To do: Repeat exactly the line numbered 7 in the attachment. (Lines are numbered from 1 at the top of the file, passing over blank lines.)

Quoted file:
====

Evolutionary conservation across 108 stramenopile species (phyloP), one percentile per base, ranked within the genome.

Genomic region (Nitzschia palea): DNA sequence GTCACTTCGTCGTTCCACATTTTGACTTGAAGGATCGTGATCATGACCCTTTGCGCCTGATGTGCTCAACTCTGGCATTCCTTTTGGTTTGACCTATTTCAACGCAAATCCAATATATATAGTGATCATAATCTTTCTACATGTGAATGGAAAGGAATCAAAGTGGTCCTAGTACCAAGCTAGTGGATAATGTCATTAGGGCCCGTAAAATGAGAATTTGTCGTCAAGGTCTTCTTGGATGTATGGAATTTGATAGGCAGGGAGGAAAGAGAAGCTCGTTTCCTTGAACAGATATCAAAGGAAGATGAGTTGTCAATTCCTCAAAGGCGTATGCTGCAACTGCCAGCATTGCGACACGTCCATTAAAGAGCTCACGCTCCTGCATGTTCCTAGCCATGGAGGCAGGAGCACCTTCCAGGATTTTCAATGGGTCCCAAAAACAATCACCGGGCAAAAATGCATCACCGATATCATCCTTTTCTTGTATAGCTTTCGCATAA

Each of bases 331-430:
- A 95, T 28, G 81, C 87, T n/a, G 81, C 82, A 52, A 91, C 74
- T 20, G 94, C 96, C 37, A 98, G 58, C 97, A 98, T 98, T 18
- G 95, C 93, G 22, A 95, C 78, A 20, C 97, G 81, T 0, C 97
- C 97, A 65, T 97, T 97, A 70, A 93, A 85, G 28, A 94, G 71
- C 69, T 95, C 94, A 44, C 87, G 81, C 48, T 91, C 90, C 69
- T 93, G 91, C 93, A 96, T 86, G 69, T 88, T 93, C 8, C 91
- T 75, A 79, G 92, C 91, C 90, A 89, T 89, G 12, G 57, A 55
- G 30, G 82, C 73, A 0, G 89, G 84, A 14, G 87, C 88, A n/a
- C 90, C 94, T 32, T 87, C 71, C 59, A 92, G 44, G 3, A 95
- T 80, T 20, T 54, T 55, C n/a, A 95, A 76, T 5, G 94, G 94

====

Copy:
- C 97, A 65, T 97, T 97, A 70, A 93, A 85, G 28, A 94, G 71